Burqas and Bikinis: What Women’s Bodies Reveal About Cultures
Burqas And Bikinis: What Women’s Bodies Reveal About Cultures. On Facebook, a photo of four Afghan women in burqas appears, followed by another...
The cultural contexts of emphasising women’s bodies and women’s sexuality either by rendering their bodies invisible or totally exposed have been much discussed, yet there are many questions left unanswered
In many western cultures, it is the uncovering of women that gives them value; it is in their ability to titillate and tempt that what little power we afford them lies
On Facebook, a photo of four Afghan women in burqas appears, followed by another picture of four American women, Victoria Secret models, in underwear that amounts to nothing more than the skimpiest of bikinis. Both images are startling, as is what follows: a post about two Afghan women found hung naked, neither their names nor their “crime” revealed.
The striking juxtaposition of these posts calls for understanding their meaning, for exploring their cultural relevance, for some kind of articulation about what they reveal regarding the status of women for outrage and correction. And for knowing why, in response to my “comment” that both pictures made me feel sick, this message appeared from an unknown reader: “Do we really need your vomit?”
My reaction to all this is visceral. I mull the pictures over in my mind for several days, trying to process the outrage I felt on seeing both photos, reading about the executions, receiving that hideous message.
The first and probably the most important thing I think about in working out how these things are connected is that women’s bodies are what really matters about them according to the power base, irrespective of the culture in which they reside.
In Afghanistan, according to the Taliban and other ultra-conservatives, women must be covered completely, often to the point of near suffocation and immobility, in order that they not tempt males sexually. For the sake of protecting one half of the population from itself, the other half of the population must be rendered invisible, faceless, body-less, without identity, voice, power. When women reclaim some of that power in whatever innocuous or overt way, as those two Afghani women likely did, they are hanged naked, like animal carcasses, exposed so that the world can look upon their shame. They can no longer tempt. Now they are held in contempt. It’s the ultimate female dichotomy.
In many western cultures, especially our own, it is the uncovering of women that gives them value; it is in their ability to titillate and tempt that what little power we afford them lies. This sexualisation of females – their path to legitimisation – happens almost from birth. If you doubt this claim, take a look at baby and toddler t-shirts and what is imprinted on them; notice how kids in elementary and junior high school dress; ask yourself why Miley Cyrus gets so much attention. Or why the War on Women has heated up politically now that women are gaining ever more freedom and equality in the academy, the marketplace, the community, as they exercise more autonomy over their own bodies.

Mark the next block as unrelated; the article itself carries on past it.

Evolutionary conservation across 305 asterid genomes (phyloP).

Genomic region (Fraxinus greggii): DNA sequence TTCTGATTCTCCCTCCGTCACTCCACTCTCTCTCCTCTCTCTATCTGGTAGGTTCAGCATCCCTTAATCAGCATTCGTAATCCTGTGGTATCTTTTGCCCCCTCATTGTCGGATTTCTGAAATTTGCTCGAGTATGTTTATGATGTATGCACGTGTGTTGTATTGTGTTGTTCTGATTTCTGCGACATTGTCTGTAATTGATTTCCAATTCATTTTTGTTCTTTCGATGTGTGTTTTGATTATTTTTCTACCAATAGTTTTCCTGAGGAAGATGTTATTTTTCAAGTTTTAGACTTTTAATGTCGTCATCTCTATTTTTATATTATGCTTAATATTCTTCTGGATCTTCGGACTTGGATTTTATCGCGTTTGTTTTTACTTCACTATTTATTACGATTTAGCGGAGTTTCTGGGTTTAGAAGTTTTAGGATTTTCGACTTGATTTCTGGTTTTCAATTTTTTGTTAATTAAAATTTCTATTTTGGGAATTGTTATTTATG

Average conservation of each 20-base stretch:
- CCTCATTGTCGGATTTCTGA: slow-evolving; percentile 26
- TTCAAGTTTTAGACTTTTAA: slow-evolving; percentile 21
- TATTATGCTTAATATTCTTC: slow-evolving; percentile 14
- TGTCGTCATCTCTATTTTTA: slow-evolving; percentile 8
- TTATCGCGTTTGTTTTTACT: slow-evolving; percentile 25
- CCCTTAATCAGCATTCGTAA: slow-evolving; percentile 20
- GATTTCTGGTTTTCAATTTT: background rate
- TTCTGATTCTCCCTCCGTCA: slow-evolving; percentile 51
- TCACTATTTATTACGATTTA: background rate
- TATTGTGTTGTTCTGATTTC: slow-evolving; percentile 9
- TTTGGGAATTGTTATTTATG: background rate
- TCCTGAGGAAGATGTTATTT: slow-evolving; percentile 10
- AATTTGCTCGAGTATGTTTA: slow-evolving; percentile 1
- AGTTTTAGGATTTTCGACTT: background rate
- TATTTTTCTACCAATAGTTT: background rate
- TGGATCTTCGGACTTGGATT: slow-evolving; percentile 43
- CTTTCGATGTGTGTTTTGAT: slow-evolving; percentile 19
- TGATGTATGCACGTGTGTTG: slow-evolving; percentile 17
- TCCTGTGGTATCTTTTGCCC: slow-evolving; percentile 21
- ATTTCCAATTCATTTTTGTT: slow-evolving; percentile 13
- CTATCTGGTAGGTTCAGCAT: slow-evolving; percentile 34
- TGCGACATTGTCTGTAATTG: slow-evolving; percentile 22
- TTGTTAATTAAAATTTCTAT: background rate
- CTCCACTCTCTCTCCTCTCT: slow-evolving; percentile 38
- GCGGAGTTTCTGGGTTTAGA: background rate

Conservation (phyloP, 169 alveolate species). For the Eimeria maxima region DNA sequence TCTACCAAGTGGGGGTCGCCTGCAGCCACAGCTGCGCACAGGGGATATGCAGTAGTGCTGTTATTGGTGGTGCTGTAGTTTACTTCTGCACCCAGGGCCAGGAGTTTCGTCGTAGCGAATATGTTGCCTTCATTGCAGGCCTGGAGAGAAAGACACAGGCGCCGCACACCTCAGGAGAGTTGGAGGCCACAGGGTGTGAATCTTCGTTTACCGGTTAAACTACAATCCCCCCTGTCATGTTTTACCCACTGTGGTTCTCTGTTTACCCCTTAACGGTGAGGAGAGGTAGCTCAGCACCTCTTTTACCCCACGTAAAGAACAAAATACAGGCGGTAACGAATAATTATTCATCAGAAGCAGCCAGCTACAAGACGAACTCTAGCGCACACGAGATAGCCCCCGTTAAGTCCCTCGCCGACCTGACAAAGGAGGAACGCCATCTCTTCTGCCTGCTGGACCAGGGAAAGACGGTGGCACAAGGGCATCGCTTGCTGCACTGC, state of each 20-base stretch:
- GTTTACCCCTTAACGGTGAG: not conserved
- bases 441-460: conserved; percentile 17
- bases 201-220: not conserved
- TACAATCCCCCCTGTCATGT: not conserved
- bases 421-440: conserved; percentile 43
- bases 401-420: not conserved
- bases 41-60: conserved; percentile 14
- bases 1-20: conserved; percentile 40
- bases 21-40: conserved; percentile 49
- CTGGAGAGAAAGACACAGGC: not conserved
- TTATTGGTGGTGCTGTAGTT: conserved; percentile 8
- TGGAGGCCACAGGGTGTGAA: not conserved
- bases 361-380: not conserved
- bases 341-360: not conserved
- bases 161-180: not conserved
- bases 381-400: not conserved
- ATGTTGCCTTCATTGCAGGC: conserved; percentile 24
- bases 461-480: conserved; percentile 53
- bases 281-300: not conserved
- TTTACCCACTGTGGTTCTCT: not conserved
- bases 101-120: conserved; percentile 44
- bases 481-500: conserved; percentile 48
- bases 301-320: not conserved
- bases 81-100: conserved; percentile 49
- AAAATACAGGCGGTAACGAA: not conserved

Much has been written about the cultural contexts of emphasising women’s bodies and women’s sexuality (either by rendering their bodies invisible or totally exposed). The relationship of those cultural contexts to rape and other violence against women, to eating disorders and depression, and to other psycho-social phenomena has been well articulated.
But all this attention still begs the question: Why do the male of the species – the ones who continue to hold most of the power in most cultures – fail to care about the pain they are causing the women they purport to love - their mothers, sisters, wives, daughters, friends? Why do so many women buy into their lead? And why is it so difficult to move cultures beyond women’s oppression, largely associated with repressed or flaunted sexuality, to cultural environments in which simple justice, human rights, and kindness prevail?
Some answers to these largely rhetorical questions have been articulated, for better or worse: institutionalised and sanctioned misogyny, the almighty buck, testosterone and more. But none has provided sufficient clarity or effected sustained change.
And none has been able to answer these questions in a meaningful way: why, really, were two nameless women hung, naked, in Afghanistan? Why are some women in the 21st century walking around in virtual body bags while others wear little more than a loincloth? Why is a woman’s voice expressing a feeling of outrage when women are objectified met with male vitriol? What do any of these things say about the cultures in which we live? What are we going to do to make those cultures more humane for fully half of their populations?